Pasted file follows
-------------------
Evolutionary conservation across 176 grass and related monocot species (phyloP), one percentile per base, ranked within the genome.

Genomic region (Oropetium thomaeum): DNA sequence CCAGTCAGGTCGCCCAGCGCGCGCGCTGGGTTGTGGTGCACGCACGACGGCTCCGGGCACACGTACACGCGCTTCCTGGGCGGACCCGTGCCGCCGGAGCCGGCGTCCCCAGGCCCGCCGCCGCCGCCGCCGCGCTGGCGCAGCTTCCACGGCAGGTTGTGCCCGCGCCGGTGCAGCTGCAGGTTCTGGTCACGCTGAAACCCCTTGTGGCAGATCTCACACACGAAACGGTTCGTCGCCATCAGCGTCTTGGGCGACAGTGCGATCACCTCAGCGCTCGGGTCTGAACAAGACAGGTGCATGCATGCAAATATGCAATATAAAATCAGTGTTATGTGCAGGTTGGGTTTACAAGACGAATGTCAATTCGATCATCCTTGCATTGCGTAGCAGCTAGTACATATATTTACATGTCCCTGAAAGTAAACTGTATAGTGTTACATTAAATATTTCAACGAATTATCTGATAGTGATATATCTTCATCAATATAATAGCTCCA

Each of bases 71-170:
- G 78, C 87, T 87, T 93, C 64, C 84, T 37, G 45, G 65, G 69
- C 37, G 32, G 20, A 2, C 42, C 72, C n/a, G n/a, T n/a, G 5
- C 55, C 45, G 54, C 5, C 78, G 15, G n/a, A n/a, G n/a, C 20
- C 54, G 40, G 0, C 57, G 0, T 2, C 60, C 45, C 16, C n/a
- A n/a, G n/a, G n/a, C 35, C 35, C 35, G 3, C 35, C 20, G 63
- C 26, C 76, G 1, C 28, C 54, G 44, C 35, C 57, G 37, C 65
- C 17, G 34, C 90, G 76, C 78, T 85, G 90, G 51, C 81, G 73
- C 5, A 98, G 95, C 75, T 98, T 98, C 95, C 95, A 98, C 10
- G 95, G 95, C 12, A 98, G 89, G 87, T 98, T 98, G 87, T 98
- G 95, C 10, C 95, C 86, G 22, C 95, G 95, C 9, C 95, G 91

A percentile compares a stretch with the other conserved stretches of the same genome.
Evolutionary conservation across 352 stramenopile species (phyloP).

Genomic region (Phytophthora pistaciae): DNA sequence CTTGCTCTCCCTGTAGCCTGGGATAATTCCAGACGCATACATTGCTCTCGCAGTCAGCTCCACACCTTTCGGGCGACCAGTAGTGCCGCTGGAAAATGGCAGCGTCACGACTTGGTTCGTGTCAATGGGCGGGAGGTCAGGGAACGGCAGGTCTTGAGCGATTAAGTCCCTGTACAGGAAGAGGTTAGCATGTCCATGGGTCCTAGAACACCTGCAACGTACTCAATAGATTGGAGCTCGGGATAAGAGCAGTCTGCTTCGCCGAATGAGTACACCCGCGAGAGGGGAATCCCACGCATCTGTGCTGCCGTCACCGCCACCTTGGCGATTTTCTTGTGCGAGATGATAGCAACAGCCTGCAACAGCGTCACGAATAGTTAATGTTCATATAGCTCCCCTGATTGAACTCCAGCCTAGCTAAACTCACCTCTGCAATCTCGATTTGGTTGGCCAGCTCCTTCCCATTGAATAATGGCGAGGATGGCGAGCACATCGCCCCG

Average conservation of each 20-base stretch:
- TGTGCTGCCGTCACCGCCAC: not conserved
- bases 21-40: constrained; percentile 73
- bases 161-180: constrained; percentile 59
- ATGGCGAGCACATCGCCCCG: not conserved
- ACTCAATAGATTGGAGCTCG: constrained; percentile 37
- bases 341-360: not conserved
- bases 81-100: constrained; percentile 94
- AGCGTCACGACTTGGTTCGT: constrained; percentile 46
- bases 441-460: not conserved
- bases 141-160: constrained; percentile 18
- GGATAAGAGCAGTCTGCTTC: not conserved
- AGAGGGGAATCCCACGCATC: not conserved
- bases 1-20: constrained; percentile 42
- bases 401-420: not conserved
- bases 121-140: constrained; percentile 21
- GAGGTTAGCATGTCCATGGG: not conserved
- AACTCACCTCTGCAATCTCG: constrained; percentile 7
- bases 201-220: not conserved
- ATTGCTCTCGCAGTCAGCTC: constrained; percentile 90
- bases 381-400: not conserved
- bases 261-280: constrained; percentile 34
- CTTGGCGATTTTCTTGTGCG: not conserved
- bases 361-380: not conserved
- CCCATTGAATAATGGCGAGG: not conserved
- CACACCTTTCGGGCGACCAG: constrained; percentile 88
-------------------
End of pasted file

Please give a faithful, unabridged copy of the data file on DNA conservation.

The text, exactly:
Evolutionary conservation across 176 grass and related monocot species (phyloP), one percentile per base, ranked within the genome.

Genomic region (Oropetium thomaeum): DNA sequence CCAGTCAGGTCGCCCAGCGCGCGCGCTGGGTTGTGGTGCACGCACGACGGCTCCGGGCACACGTACACGCGCTTCCTGGGCGGACCCGTGCCGCCGGAGCCGGCGTCCCCAGGCCCGCCGCCGCCGCCGCCGCGCTGGCGCAGCTTCCACGGCAGGTTGTGCCCGCGCCGGTGCAGCTGCAGGTTCTGGTCACGCTGAAACCCCTTGTGGCAGATCTCACACACGAAACGGTTCGTCGCCATCAGCGTCTTGGGCGACAGTGCGATCACCTCAGCGCTCGGGTCTGAACAAGACAGGTGCATGCATGCAAATATGCAATATAAAATCAGTGTTATGTGCAGGTTGGGTTTACAAGACGAATGTCAATTCGATCATCCTTGCATTGCGTAGCAGCTAGTACATATATTTACATGTCCCTGAAAGTAAACTGTATAGTGTTACATTAAATATTTCAACGAATTATCTGATAGTGATATATCTTCATCAATATAATAGCTCCA

Each of bases 71-170:
- G 78, C 87, T 87, T 93, C 64, C 84, T 37, G 45, G 65, G 69
- C 37, G 32, G 20, A 2, C 42, C 72, C n/a, G n/a, T n/a, G 5
- C 55, C 45, G 54, C 5, C 78, G 15, G n/a, A n/a, G n/a, C 20
- C 54, G 40, G 0, C 57, G 0, T 2, C 60, C 45, C 16, C n/a
- A n/a, G n/a, G n/a, C 35, C 35, C 35, G 3, C 35, C 20, G 63
- C 26, C 76, G 1, C 28, C 54, G 44, C 35, C 57, G 37, C 65
- C 17, G 34, C 90, G 76, C 78, T 85, G 90, G 51, C 81, G 73
- C 5, A 98, G 95, C 75, T 98, T 98, C 95, C 95, A 98, C 10
- G 95, G 95, C 12, A 98, G 89, G 87, T 98, T 98, G 87, T 98
- G 95, C 10, C 95, C 86, G 22, C 95, G 95, C 9, C 95, G 91

A percentile compares a stretch with the other conserved stretches of the same genome.
Evolutionary conservation across 352 stramenopile species (phyloP).

Genomic region (Phytophthora pistaciae): DNA sequence CTTGCTCTCCCTGTAGCCTGGGATAATTCCAGACGCATACATTGCTCTCGCAGTCAGCTCCACACCTTTCGGGCGACCAGTAGTGCCGCTGGAAAATGGCAGCGTCACGACTTGGTTCGTGTCAATGGGCGGGAGGTCAGGGAACGGCAGGTCTTGAGCGATTAAGTCCCTGTACAGGAAGAGGTTAGCATGTCCATGGGTCCTAGAACACCTGCAACGTACTCAATAGATTGGAGCTCGGGATAAGAGCAGTCTGCTTCGCCGAATGAGTACACCCGCGAGAGGGGAATCCCACGCATCTGTGCTGCCGTCACCGCCACCTTGGCGATTTTCTTGTGCGAGATGATAGCAACAGCCTGCAACAGCGTCACGAATAGTTAATGTTCATATAGCTCCCCTGATTGAACTCCAGCCTAGCTAAACTCACCTCTGCAATCTCGATTTGGTTGGCCAGCTCCTTCCCATTGAATAATGGCGAGGATGGCGAGCACATCGCCCCG

Average conservation of each 20-base stretch:
- TGTGCTGCCGTCACCGCCAC: not conserved
- bases 21-40: constrained; percentile 73
- bases 161-180: constrained; percentile 59
- ATGGCGAGCACATCGCCCCG: not conserved
- ACTCAATAGATTGGAGCTCG: constrained; percentile 37
- bases 341-360: not conserved
- bases 81-100: constrained; percentile 94
- AGCGTCACGACTTGGTTCGT: constrained; percentile 46
- bases 441-460: not conserved
- bases 141-160: constrained; percentile 18
- GGATAAGAGCAGTCTGCTTC: not conserved
- AGAGGGGAATCCCACGCATC: not conserved
- bases 1-20: constrained; percentile 42
- bases 401-420: not conserved
- bases 121-140: constrained; percentile 21
- GAGGTTAGCATGTCCATGGG: not conserved
- AACTCACCTCTGCAATCTCG: constrained; percentile 7
- bases 201-220: not conserved
- ATTGCTCTCGCAGTCAGCTC: constrained; percentile 90
- bases 381-400: not conserved
- bases 261-280: constrained; percentile 34
- CTTGGCGATTTTCTTGTGCG: not conserved
- bases 361-380: not conserved
- CCCATTGAATAATGGCGAGG: not conserved
- CACACCTTTCGGGCGACCAG: constrained; percentile 88